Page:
M.I.A. in the Blogosphere 

I must confess that I have been rather in lax in posting of late. So lax, in fact, that I have been listed as missing on the Pax Nortona blog. (Soon, I will also try to make time for another round of Bout Rames.) Briefly stated, my reason for not posting has been the need to devote more time to my continuing studies, and more time to my relationship with a wonderful girlfriend, of whom not enough can be said about how wonderful she is. Had I been just slightly more prepared return here, I would have thought more about what I might say, but as this is a lunchtime blog post, I figure I would talk about my class and our study of rhetoric and rhetorical figures.

We have finished not-Cicero's Rhetorica ad Herennium, blown past his contemporary Longinus, and are now talking discussing the theories of Saint Augustine, Geoffrey of Vinsauf, and Bede, completing our move from classical Greece and Rome to the European middle ages. It is interesting to think about how people have changed their conceptions of the use of language. Unlike the various physical sciences, where the ancients could be ignorant of the electro-chemical mechanism that drives nerve impulses, or not be aware of fractal geometry, they did have complete access and understanding of their own language. Consequently, they could develop as complete or accomplished theory about language as a contemporary person could. I would attribute the differences one sees between modern and ancient scholarship as arising primarily from culture or world view.

The book written by St. Augustine that we have read is called "On Christian Doctrine." For him, since the ultimate Truth has been revealed by God, it is not as necessary to discover truth through the operation of the rhetorical process of making a case, supporting it with evidence, and persuading an audience which of the various arguments that have been made are the best. To crudely essentialize his thesis, the function of understanding Rhetoric is to guide our understanding of the figures in Biblical scripture. After all, God is the greatest rhetorician, the most perfect artist. The other function would be to convert those who were not already Christian, which aligns a little more with the classical conception of rhetoric in that it involves persuasion a bit more. Of course, for St. Augustine, all of this can be over-ridden through the operation of the Holy Spirit. One can be learned in the Bible without knowing figures, or one can be moved to tell non-believers what will make them believe, by the Holy Spirit.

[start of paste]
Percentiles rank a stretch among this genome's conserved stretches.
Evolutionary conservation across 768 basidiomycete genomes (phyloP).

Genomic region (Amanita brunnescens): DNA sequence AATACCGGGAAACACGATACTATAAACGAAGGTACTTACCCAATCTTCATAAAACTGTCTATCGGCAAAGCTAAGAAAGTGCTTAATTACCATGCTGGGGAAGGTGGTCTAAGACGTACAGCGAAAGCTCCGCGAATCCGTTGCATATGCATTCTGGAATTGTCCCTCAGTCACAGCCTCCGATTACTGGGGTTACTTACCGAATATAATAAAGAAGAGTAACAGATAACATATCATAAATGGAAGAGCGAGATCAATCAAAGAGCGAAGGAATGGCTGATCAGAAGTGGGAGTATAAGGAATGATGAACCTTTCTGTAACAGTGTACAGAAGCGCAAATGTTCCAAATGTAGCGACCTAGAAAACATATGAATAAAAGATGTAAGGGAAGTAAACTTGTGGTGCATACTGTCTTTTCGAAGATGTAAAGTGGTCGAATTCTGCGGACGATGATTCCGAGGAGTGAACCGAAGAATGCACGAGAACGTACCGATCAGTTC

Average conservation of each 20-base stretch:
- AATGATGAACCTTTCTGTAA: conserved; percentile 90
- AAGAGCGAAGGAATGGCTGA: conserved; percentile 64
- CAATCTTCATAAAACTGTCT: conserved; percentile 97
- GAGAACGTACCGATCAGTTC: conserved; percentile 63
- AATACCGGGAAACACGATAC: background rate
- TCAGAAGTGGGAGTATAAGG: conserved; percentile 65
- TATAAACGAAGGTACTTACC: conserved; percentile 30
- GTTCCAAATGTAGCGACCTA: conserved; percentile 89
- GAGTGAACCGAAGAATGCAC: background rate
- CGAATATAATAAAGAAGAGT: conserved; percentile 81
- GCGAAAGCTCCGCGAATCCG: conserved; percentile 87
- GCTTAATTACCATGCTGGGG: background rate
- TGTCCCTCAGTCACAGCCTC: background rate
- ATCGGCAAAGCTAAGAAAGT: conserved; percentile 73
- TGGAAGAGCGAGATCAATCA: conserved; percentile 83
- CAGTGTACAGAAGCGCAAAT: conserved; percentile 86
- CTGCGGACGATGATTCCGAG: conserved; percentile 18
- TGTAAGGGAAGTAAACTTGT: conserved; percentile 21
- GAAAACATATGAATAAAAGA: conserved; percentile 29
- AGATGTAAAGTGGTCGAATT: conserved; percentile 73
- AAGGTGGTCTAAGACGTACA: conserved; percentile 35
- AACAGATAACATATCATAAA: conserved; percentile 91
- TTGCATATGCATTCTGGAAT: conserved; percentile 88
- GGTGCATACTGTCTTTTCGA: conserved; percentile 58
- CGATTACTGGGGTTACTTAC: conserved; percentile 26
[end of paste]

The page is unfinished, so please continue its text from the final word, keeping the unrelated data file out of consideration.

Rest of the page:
Obviously, religion was a big deal for St. Augustine. It would be nice to know more about him. Although he was made a saint by the church after his death, I wonder what his position was during the time in which he wrote. How would he convert a Roman who believed in the traditional Olympic gods? Did he have any authority over early Christians? I haven't read his more famous "Confessions," and I won't have time to. However, since I asked these very questions in our class this morning, the instructor suggested I should look them up and bring the answers back to the class next Monday. Normally, I would find that sort of research interesting, but it's hard not to think of it as homework on top of the homework I already have--homework that has been partially responsible for my MIA status in the blogosphere, homework which presses even now. Although, the first thing I'll be doing after this post is not homework but grading papers. I enjoy being a grad. student, but sometimes it can be a lot of work. Not that I'm complaining.

19 April 2004
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